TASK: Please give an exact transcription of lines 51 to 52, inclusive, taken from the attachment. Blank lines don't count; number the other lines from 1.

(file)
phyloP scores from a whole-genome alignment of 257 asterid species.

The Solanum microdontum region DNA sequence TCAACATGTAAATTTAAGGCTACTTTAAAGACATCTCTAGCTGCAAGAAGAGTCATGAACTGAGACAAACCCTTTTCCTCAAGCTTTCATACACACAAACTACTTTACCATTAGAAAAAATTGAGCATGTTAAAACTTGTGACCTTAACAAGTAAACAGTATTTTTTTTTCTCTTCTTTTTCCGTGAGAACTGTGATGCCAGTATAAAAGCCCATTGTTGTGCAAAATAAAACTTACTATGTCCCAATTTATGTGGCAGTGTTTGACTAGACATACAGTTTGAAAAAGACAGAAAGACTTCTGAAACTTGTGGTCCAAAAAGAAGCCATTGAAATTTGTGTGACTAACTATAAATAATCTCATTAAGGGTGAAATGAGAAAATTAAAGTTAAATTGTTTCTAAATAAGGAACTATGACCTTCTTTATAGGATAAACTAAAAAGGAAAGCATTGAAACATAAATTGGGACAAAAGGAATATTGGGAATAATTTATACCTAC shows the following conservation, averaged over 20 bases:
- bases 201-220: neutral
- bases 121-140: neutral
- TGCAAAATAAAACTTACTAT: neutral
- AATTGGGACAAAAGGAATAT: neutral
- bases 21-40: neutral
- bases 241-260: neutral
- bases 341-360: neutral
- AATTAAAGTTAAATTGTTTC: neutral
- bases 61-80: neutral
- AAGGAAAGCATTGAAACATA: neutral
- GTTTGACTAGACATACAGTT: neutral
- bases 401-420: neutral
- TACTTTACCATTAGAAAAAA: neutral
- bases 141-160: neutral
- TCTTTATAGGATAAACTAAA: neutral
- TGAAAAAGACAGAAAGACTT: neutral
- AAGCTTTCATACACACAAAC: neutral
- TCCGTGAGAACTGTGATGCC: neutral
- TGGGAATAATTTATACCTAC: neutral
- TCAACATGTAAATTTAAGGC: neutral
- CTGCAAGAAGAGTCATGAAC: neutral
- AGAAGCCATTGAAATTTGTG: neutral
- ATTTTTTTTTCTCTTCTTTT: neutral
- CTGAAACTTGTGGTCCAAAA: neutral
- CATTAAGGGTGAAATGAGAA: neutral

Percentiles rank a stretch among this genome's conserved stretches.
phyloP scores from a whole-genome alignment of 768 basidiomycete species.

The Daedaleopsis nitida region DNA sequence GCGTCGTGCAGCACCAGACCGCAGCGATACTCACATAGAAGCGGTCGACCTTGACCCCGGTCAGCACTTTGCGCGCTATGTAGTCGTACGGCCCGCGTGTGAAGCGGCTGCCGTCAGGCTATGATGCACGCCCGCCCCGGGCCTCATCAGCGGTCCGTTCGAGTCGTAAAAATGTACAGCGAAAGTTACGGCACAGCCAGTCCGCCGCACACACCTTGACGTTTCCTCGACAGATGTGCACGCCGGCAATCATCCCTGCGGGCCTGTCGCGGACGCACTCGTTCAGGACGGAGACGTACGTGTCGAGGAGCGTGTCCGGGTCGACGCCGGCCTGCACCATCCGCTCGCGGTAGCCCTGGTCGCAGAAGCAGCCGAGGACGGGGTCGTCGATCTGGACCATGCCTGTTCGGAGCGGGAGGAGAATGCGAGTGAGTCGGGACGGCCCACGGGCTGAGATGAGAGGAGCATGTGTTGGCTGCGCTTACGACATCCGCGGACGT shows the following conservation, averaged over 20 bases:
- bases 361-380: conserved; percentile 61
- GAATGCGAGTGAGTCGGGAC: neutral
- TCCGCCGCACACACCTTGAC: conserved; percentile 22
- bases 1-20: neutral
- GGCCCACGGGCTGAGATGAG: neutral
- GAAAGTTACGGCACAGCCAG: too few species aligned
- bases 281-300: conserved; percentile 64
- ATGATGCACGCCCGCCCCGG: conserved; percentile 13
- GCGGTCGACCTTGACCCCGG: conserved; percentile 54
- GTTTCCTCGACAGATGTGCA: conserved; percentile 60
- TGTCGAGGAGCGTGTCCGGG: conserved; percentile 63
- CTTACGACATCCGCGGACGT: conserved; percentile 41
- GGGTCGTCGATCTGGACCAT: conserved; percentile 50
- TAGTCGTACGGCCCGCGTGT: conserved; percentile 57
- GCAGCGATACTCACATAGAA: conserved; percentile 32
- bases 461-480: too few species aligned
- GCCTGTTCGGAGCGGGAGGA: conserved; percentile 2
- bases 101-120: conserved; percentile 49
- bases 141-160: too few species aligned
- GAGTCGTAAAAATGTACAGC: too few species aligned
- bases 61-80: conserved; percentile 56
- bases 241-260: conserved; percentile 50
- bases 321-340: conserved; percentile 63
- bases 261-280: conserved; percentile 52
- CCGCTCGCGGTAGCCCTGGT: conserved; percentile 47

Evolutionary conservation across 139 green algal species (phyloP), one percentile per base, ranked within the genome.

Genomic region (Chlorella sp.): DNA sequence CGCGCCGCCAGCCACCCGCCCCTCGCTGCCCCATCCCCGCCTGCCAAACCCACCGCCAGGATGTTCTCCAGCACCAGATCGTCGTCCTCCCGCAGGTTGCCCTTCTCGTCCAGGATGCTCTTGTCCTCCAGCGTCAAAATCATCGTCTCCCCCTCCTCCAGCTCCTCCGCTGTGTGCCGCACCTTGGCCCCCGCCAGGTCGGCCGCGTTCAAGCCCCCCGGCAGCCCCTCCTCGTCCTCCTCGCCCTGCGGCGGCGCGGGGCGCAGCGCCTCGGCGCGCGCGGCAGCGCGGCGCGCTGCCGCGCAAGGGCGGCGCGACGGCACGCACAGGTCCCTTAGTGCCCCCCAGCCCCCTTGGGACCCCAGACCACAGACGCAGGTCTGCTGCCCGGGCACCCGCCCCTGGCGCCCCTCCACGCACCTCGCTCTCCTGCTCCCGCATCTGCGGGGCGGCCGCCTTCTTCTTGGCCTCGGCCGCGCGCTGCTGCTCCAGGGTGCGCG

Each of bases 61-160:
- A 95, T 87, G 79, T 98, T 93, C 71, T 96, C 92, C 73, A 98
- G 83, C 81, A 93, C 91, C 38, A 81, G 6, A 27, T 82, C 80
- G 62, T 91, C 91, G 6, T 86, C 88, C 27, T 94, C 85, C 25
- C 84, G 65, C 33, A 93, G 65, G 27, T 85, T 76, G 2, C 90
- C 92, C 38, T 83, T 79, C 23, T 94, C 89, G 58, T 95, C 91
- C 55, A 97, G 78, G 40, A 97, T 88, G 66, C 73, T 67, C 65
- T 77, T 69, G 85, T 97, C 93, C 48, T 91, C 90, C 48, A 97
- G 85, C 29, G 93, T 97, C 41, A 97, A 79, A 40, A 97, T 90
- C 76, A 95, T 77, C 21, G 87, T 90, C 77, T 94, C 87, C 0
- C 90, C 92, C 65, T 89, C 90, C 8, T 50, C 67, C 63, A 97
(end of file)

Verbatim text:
- bases 61-80: conserved; percentile 56
- bases 241-260: conserved; percentile 50